Director: Robert Zemeckis
Writers: Jim Thomas, John Thomas, A L Katz, and Gilbert Adler
Cast: Kirk Douglas, Eric Douglas, Lance Henriksen, Dan Aykroyd, John Kassir, Dominick Morra, Steve Boyum, Charles Picerni Jr., Anthony Gallo, and R. David Smith
Composer: Alan Silvestri
Air Date: 8/28/1991
In this Emmy-nominated episode, an army lieutenant named Martin Kalthrob (Eric Douglas) requests a discharge from his father, General Kalthrob (Kirk Douglas). Never a man to show preferential treatment, the general refuses his son’s request but promises to transfer him upon completing a special mission. After Martin deserts his comrades during battle, however, his father holds a court martial and subsequently condemns the lieutenant to death via firing squad.
A backdoor pilot for the unproduced Two-Fisted Tales spin-off, “Yellow” emphasizes the grisly horrors associated with real-life combat in lieu of clichéd scares. Robert Zemeckis should be commended for his authentic World War I battle sequences, while those who admire the acting of Kirk Douglas will appreciate his nuanced performance as an otherwise stereotypical army general.
Though not quite as subtle as his father, Eric Douglas portrayed his character such that Martin’s sympathetic qualities gradually surface over time. When Martin abandons his subordinates at a crucial moment, audiences may initially despise the lieutenant for his reprehensible actions. However, after Martin reveals that his decision to pursue a military career was influenced by the general’s domineering tendencies, the younger Kalthrob progresses from despicable coward to conflicted son living in his father’s ever-present shadow.
In contrast, General Kalthrob comes across as a hardened soldier torn between army duty and paternal obligation. Thanks to Kirk Douglas’ dramatic gravitas, Kalthrob avoids looking like a generic Patton clone, instead showing love and familial loyalty at various times despite his ardent dedication to military causes.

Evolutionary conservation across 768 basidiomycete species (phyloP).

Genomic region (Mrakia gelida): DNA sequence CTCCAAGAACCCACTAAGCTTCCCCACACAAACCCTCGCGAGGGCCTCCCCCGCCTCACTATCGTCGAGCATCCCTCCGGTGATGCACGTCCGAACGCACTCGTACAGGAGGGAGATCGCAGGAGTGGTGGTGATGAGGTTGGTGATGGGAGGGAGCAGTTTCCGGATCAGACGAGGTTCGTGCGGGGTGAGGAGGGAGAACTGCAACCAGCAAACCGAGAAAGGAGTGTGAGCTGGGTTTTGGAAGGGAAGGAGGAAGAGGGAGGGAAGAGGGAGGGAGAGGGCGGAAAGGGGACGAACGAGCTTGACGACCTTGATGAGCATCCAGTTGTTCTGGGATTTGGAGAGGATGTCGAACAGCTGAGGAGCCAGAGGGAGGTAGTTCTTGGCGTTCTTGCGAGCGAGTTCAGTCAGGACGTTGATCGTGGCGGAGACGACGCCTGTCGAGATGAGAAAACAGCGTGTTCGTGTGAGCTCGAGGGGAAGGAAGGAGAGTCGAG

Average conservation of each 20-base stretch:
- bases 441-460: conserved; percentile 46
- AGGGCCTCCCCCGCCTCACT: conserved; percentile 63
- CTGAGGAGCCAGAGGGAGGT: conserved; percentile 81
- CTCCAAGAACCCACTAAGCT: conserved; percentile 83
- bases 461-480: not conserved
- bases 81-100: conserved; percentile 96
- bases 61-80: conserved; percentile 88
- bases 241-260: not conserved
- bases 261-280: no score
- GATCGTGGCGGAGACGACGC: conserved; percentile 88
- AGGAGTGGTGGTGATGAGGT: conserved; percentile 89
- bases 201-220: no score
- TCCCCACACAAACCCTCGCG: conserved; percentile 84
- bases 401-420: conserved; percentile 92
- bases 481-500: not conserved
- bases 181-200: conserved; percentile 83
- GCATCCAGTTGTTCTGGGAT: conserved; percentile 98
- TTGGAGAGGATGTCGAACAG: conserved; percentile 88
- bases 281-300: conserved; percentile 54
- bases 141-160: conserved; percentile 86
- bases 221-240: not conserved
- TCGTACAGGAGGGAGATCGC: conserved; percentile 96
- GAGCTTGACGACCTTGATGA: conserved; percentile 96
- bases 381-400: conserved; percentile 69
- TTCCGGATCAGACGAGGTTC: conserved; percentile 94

On a technical level, “Yellow” succeeds in capturing all the elements typically associated with an epic war film. That being said, many viewers will note the obvious parallels between this episode and Stanley Kubrick’s Paths of Glory, also featuring Kirk Douglas.
Whereas the majority of Tales from the Crypt installments rely upon vampires, mad scientists, zombies, or other ghoulish tropes in order to induce cheap thrills, “Yellow” instead implements a more disturbing take on the horror genre. By focusing on genuine reactions to realistic scenarios, this episode will force viewers to empathize with its main characters and develop a complex understanding of the human condition as a result. Overall, this approach offers a welcome deviation from the often black-and-white storytelling devices employed throughout this series.
Its predictable ending aside, “Yellow” stands out as a phenomenal effort. While horror enthusiasts might prefer a more traditional Tales from the Crypt episode, war movie buffs will nonetheless admire the grittiness of Zemeckis’ direction.
Overall Quality: 10/10
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